The Duty of Vigilance for parent companies was introduced into the French Commercial Code by the Duty of Vigilance Law on 27 March 2017. Said Law provides that French corporations with over 5,000 employees in France and/or over 10,000 employees worldwide (including affiliates' employees) shall set up, publish and implement a "vigilance plan". Such a plan is intended to identify, anticipate and prevent human rights violations that might result from the activities of the parent company, its subsidiaries and controlled affiliates, as well as suppliers and subcontractors.
Case law uncertainty
As the Duty of Vigilance Law does not provide for any special jurisdiction rules for disputes related to vigilance plans, this has given rise to conflicting interpretations in case law: while the Versailles Court of Appeal considered that commercial courts had jurisdiction on 10 December 2020, the Nanterre Judicial Court declared it had jurisdiction on 11 February 2021.
The recent French Supreme Court’s ruling
In a decision dated 15 December 2021, the French Supreme Court acknowledged jurisdiction of the Nanterre Civil Court in the scope of an action brought by an association in relation to alleged issues with a corporate vigilance plan.
While plaintiffs had initiated proceedings before the Nanterre Civil Court, the Versailles Court of appeal had ruled that commercial courts have jurisdiction, arguing that the development and implementation of the vigilance plan was directly affecting the activity of companies and therefore their management.
This decision was overturned by the French Supreme Court which first ruled that the vigilance plan was not a "commercial action" and considered that although the establishment and implementation of a vigilance plan had a direct connection with the management of the company, which could justify the jurisdiction of the Commercial Court, the non-commercial plaintiffs nevertheless had the choice of bringing their case either before the Commercial Court or the Civil Court. Therefore, the case was referred to the first-instance court, i.e. the Nanterre Civil Court, to be examined on the merits.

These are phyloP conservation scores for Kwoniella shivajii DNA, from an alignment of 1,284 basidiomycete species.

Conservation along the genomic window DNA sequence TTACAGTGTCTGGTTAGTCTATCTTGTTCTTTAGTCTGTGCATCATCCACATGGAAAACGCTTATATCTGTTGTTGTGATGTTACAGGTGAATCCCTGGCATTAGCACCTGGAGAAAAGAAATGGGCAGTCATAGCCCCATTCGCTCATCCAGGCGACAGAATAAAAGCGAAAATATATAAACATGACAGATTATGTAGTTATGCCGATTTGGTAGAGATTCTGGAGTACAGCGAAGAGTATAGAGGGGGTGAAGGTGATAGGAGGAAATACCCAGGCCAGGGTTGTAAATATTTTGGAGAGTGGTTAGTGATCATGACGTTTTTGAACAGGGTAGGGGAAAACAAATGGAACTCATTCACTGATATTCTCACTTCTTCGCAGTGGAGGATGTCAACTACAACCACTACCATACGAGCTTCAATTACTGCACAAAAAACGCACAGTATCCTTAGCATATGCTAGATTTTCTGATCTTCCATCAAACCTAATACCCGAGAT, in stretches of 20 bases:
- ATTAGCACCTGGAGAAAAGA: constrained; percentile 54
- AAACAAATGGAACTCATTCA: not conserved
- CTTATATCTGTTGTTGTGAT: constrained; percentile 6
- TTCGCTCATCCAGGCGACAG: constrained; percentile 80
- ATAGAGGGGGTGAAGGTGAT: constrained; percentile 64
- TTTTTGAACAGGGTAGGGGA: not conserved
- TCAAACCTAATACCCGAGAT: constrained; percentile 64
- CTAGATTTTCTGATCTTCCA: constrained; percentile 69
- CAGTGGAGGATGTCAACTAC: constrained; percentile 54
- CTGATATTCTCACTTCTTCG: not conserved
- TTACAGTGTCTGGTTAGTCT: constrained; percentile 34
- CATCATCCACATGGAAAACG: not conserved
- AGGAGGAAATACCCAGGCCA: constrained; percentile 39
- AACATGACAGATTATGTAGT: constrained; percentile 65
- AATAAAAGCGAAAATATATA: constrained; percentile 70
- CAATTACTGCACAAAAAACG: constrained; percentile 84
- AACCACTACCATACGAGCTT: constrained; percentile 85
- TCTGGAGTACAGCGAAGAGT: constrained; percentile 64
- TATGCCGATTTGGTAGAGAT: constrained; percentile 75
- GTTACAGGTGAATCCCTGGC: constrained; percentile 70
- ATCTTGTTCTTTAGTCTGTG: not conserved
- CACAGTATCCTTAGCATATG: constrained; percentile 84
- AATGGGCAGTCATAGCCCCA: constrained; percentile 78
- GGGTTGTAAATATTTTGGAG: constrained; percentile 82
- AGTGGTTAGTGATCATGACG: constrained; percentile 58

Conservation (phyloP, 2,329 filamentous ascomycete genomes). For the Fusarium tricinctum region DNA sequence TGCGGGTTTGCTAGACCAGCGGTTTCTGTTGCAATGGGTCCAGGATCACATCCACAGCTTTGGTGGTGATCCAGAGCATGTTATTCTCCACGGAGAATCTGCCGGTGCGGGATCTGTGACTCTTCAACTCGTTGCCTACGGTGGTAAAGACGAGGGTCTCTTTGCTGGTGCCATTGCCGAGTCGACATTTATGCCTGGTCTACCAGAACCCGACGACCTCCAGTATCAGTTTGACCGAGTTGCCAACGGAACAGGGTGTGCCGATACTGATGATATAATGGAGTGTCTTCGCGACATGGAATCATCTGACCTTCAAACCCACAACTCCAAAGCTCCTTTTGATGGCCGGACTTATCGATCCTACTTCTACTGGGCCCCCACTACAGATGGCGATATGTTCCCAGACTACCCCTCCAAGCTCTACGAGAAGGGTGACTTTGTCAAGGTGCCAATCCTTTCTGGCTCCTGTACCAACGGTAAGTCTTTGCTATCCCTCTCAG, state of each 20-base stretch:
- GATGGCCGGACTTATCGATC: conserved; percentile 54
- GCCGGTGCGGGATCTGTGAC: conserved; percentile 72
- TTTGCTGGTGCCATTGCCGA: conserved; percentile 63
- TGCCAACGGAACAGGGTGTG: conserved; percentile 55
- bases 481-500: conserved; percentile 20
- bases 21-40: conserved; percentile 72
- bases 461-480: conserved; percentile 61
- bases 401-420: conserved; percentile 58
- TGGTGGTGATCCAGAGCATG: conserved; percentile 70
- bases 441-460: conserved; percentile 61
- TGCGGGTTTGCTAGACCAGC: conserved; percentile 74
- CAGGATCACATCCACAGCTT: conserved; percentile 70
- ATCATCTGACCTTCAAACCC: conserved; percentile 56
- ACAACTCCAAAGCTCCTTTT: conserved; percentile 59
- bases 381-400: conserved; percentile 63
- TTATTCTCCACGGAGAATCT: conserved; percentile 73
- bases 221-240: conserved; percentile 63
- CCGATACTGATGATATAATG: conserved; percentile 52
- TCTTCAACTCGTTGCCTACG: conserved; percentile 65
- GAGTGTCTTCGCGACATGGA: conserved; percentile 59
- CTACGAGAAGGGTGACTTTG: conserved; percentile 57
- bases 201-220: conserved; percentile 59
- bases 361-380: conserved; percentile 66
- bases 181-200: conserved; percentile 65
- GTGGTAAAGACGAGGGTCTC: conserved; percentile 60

This decision will put an end to the debate concerning the jurisdiction of courts for Duty of Vigilance disputes, at least as the law currently stands.
The Law building confidence in the justice system
Although generally consistent, such a decision is not completely aligned with the provision of the new Law building confidence in the justice system. The latter confers on the Paris Civil Court exclusive jurisdiction for matters related to the duty of vigilance.
As discussed in our previous article "Duty of Vigilance: the French Parliament confers jurisdiction on the Paris Civil Court only", following fierce debates between MPs and senators, the Law building confidence in the justice system eventually decided to confer exclusive jurisdiction on the Paris Civil Court for matters involving the duty of vigilance (future Article L. 211-21 of the French Code of Judicial Organisation).
Although this Law was validated by the French Constitutional Council on 17 December 2021, it will enter into force the day following its publication in the French Official Journal.
As a result, as soon as the Law building confidence in the justice system will enter into force, only the Paris Civil Court will have jurisdiction to rule on future Duty of Vigilance cases in the scope of first instance proceedings. As to pending cases, this will need to be analysed on a case by case basis depending of the stage of the proceedings and, in some cases, their transfer to the Paris Civil Court could be contemplated. A Decree could bring additional guidance in the coming months.
Please contact a member of Hogan Lovells’ Business and Human Rights group or your usual Hogan Lovells contact if you wish to discuss this development. We stand ready to assist companies from all industry sectors to assess how to adjust their processes and operations in this context.
Authored by Christelle Coslin and Margaux Renard.